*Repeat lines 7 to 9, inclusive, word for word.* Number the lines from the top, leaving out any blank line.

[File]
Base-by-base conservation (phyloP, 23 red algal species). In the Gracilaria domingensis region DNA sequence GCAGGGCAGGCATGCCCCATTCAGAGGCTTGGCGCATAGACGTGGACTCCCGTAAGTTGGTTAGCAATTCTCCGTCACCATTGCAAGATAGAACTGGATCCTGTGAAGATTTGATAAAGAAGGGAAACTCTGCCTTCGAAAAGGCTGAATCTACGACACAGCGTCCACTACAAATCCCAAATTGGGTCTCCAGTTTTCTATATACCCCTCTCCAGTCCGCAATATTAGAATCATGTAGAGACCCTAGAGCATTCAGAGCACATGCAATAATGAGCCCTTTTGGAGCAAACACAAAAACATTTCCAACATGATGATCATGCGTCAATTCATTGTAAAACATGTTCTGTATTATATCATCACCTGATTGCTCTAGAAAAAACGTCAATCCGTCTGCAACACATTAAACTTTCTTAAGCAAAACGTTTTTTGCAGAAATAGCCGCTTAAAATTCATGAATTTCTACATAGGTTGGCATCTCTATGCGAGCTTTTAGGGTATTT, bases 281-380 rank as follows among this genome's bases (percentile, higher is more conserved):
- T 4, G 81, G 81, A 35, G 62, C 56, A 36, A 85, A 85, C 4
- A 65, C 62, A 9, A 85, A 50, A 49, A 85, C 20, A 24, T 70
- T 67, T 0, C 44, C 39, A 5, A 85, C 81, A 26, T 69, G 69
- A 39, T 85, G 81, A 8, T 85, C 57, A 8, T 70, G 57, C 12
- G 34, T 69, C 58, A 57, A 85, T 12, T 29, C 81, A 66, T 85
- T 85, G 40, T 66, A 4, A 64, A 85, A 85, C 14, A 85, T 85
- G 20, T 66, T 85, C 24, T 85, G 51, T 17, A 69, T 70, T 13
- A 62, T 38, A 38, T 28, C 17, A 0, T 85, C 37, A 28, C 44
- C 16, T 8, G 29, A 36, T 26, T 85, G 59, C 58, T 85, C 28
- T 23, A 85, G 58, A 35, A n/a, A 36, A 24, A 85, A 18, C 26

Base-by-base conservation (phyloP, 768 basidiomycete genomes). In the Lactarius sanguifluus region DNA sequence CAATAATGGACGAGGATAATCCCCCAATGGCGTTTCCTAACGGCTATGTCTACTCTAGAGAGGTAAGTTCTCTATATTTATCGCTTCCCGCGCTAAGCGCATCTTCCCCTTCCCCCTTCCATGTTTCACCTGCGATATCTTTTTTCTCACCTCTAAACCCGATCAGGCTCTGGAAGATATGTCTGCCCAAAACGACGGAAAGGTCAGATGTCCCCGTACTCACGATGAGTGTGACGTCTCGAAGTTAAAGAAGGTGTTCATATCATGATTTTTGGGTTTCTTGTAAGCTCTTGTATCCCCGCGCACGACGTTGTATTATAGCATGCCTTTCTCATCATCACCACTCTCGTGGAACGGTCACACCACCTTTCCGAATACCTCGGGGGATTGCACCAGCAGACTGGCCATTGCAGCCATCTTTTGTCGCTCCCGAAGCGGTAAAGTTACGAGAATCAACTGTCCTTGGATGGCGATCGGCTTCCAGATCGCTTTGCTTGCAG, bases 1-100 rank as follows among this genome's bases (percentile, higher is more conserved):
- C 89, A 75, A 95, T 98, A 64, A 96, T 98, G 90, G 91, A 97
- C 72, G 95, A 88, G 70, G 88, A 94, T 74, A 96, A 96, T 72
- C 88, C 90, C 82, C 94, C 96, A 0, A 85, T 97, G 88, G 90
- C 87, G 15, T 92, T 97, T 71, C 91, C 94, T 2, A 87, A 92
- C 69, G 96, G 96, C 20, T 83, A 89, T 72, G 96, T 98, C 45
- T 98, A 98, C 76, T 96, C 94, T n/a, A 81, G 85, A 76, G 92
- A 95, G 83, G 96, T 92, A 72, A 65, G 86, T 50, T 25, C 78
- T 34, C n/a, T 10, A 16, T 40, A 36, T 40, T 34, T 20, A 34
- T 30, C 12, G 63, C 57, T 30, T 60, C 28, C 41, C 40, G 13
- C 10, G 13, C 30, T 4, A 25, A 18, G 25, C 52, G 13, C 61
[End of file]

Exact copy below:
- T 85, G 40, T 66, A 4, A 64, A 85, A 85, C 14, A 85, T 85
- G 20, T 66, T 85, C 24, T 85, G 51, T 17, A 69, T 70, T 13
- A 62, T 38, A 38, T 28, C 17, A 0, T 85, C 37, A 28, C 44